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Gates Foundation Provides $30 Million Grant for First-Ever Study of Herpes Treatment to Reduce HIV Transmission

Study could lead to a new, affordable approach to HIV prevention in the developing world

Bill & Melinda Gates Foundation
Walter Neary
Assistant Director for Media and Community Relations
University of Washington
Phone: 206.685.3841

SEATTLE -- The Bill & Melinda Gates Foundation today announced a $30 million grant to the University of Washington School of Medicine for an unprecedented study at 10 sites in Africa, India, and Latin America to determine whether suppressing genital herpes can significantly reduce HIV transmission.

The study will be the first ever to evaluate whether it is possible to reduce transmission of HIV-1 by treating genital herpes with acyclovir, a widely used and generically available medication. Researchers theorize that the treatment could reduce HIV transmission by 50 percent. If successful, the study could lead to an important new approach to HIV prevention in the developing world.

A series of studies, many conducted at the University of Washington, have shown that genital herpes is a risk factor for the transmission and acquisition of HIV. At least half of HIV-infected people worldwide are infected with herpes simplex virus type 2 (HSV-2), the genital herpes virus. These individuals appear to be significantly more likely to transmit HIV than other HIV-infected people, because they can shed large amounts of HIV through genital herpes sores. Conversely, people who do not have HIV, but do have genital herpes, are about twice as likely to become infected with HIV if exposed than people who do not have genital herpes.

“We have long known that sexually-transmitted diseases such as genital herpes can significantly increase HIV transmission,” said Helene Gayle, M.D., M.P.H., former Director of HIV, TB, and Reproductive Health for the Bill & Melinda Gates Foundation. “If this study determines that an existing and affordable treatment for genital herpes significantly reduces HIV transmission, it will have far-reaching implications for the global fight against AIDS.”

“This study could expand the range of tools available to help reduce HIV transmission, as we continue to search for longer-term solutions to the epidemic such as HIV vaccines and microbicides,” added Dr. Gayle.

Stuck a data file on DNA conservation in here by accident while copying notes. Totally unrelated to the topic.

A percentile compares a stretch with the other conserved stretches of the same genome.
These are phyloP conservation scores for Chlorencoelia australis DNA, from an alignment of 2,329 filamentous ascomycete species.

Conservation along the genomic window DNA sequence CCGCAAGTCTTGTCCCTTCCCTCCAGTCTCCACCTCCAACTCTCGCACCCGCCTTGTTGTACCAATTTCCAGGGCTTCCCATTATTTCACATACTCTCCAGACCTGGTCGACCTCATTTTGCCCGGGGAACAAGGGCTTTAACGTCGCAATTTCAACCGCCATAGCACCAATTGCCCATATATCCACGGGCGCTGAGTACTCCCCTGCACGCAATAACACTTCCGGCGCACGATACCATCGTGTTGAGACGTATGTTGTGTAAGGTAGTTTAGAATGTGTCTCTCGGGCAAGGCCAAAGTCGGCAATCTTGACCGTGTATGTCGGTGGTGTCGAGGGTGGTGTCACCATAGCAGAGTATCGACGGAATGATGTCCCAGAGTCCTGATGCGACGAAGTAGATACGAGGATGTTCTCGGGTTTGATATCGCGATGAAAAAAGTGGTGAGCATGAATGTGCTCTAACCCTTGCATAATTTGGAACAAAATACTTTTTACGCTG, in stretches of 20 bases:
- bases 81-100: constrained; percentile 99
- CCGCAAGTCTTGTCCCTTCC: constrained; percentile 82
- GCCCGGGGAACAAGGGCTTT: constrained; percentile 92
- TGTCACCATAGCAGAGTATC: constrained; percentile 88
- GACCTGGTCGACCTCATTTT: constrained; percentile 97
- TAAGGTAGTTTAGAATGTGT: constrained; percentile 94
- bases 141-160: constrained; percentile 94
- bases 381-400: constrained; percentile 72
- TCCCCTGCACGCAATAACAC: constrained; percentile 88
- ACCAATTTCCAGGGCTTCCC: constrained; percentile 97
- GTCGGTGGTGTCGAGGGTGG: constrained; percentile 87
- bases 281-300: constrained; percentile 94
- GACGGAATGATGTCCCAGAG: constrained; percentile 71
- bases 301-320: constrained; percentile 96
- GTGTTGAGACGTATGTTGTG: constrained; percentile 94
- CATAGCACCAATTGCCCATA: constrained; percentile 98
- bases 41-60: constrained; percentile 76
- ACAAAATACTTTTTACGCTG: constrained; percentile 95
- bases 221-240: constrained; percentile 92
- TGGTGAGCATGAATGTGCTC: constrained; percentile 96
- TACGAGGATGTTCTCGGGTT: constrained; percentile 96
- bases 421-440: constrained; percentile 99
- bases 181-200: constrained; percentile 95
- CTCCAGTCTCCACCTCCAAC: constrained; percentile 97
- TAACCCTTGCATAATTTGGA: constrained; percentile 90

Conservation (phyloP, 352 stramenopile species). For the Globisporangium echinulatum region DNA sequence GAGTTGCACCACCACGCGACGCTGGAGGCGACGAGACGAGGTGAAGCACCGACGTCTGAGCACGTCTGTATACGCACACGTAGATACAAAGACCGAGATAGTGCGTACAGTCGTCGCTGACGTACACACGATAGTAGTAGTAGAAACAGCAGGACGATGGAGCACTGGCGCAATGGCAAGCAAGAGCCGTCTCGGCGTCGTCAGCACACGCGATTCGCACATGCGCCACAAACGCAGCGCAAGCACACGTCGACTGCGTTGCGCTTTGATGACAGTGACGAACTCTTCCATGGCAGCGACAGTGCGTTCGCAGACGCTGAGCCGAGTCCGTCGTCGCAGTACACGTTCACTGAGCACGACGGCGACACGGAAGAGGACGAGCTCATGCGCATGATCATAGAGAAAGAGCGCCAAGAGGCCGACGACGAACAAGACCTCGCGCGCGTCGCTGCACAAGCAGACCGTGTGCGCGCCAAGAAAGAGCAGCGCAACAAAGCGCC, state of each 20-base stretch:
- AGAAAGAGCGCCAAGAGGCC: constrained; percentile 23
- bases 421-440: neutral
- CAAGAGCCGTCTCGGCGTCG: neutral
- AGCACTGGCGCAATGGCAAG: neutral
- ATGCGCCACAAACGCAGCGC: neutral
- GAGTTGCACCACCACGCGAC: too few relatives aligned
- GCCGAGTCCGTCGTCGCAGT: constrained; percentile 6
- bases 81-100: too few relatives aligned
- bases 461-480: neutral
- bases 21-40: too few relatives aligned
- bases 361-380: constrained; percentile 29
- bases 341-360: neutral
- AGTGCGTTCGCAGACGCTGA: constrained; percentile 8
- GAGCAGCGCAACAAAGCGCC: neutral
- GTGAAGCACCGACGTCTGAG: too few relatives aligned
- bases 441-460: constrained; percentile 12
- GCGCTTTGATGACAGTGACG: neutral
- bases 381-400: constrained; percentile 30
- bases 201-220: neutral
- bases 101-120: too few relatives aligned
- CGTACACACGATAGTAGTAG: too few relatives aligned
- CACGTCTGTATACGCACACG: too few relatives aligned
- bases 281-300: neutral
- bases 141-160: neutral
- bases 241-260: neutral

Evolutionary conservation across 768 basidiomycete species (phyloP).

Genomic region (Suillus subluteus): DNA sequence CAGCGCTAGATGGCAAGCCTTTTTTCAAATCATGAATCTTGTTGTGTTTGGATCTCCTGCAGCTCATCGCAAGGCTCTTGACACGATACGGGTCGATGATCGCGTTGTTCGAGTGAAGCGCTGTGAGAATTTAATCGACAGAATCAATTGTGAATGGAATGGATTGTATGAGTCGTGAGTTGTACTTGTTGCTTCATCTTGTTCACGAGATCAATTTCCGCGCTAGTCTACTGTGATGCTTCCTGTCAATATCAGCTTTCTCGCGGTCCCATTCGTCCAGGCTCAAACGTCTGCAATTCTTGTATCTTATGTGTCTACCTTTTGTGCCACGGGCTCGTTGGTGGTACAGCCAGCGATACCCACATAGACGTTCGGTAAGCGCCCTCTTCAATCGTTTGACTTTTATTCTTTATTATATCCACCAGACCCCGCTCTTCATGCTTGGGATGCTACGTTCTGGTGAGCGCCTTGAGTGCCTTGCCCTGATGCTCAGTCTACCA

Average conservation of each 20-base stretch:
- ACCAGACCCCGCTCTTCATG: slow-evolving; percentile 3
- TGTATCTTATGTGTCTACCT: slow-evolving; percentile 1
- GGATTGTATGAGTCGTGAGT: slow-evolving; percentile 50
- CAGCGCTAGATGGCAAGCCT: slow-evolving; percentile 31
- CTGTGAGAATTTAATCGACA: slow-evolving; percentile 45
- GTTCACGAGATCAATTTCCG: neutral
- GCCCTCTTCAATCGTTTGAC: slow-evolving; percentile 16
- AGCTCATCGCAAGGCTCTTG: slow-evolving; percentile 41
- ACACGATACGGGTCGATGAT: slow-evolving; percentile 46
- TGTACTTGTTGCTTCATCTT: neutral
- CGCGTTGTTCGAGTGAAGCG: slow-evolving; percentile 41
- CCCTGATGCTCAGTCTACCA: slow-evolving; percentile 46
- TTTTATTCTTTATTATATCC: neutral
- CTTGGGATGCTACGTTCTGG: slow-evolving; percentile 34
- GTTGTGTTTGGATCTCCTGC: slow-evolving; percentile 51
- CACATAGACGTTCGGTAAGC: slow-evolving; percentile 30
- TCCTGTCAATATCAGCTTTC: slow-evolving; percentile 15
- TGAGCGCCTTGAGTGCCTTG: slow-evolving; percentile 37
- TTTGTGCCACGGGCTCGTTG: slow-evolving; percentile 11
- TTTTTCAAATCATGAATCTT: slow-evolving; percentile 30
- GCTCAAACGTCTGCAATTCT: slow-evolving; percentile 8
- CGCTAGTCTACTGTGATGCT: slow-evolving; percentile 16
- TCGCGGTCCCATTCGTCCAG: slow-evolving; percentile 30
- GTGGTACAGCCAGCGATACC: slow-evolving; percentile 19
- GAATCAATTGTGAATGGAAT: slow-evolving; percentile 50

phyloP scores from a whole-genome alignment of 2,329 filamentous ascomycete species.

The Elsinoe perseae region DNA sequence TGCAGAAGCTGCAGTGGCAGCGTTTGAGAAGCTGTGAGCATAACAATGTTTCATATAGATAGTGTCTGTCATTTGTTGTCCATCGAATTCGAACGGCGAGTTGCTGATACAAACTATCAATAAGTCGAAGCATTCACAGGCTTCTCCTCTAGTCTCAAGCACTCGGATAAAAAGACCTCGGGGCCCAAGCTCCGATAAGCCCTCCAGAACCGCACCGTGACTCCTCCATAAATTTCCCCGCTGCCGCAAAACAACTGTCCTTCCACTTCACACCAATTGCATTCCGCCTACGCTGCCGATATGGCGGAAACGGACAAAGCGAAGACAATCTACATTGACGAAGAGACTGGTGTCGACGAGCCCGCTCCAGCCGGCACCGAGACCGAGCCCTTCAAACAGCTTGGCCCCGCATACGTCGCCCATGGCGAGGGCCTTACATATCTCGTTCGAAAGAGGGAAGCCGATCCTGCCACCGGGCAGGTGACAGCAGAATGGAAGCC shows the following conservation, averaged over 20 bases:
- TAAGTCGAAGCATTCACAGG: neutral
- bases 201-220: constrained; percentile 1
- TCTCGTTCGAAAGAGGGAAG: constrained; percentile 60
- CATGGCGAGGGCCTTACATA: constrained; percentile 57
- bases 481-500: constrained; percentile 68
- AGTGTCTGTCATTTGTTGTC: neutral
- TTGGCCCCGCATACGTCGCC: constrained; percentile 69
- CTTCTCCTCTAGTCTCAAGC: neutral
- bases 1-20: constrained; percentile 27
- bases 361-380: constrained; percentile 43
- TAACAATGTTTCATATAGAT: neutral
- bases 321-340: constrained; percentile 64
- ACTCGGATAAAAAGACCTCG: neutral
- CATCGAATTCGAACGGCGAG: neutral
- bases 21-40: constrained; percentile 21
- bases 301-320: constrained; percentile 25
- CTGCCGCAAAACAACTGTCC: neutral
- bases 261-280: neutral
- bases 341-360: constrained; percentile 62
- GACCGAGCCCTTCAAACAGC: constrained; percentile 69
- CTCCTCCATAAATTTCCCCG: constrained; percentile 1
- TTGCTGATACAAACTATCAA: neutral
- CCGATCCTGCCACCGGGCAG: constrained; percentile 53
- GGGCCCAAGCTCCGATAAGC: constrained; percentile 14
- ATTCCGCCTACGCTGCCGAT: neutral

The study, which will start in 2004, will enroll more than 3,600 monogamous couples at 10 international sites, primarily in Africa and India.  For a couple to qualify for the study, one partner must be HIV-infected and the other must be uninfected, and the HIV-infected partner must also be infected with the genital herpes virus, among other criteria.

The HIV-infected partners will be provided either twice-daily 400 mg acyclovir suppressive therapy or twice-daily placebo. Each couple will be followed for 12 months, with screening and treatment for other STDs and provision of condoms and risk reduction counseling. HIV-infected study participants will also be referred to HIV/AIDS treatment programs.

“We are very excited that we will be able determine to what degree HIV transmission can be reduced by suppressing genital herpes with acyclovir, a drug that is already widely used, available generically, and thus, inexpensive,” said Connie Celum, M.D., M.P.H., professor of medicine at the University of Washington, a physician at Harborview Medical Center,and the study’s principal investigator.

The study builds on 25 years of research experience at the University of Washington, where a team of investigators experienced in herpes and HIV research and prevention interventions has been the leading research group on HSV-2 during the past two decades. HIV and herpes researchers at the University of Washington developed the “gold standard” test for HSV-2 infection, the Western blot; described the clinical and virologic natural history of genital herpes infection in various populations; and have published most of the available data on herpes transmission. They were the first to report that genital herpes increases the risk of HIV among men who have sex with men and have published the most detailed studies on genital herpes reactivation in HIV-positive individuals.

“The University of Washington has a strong commitment to improve global health, with special expertise in research related to HIV and herpes infections. We are very grateful to the Bill & Melinda Gates Foundation and glad to partner with them in investigating a therapy that could potentially save millions of lives worldwide,” said Paul G. Ramsey, M.D., the University of Washington’s vice president for medical affairs and dean of the School of Medicine.

Besides Dr. Celum, the study’s co-investigators include Anna Wald, M.D., M.P.H., associate professor of medicine, laboratory medicine, and epidemiology at the University of Washington School of Public Health and Community Medicine, and Larry Corey, M.D., head of the Program in Infectious Diseases at the Fred Hutchinson Cancer Research Center and a professor of laboratory medicine and medicine at the University of Washington. The laboratory investigator for the study, Rhoda Ashley-Morrow, Ph.D., professor of laboratory medicine, developed the HSV-2 Western blot and has performed numerous studies on different serologic assays in sera from the United States, Europe, Africa and Latin America. The biostatistician for the study is James Hughes, Ph.D., associate professor of biostatistics, who is also director of the University of Washington STD Clinical Research Center Biostatistics Core.

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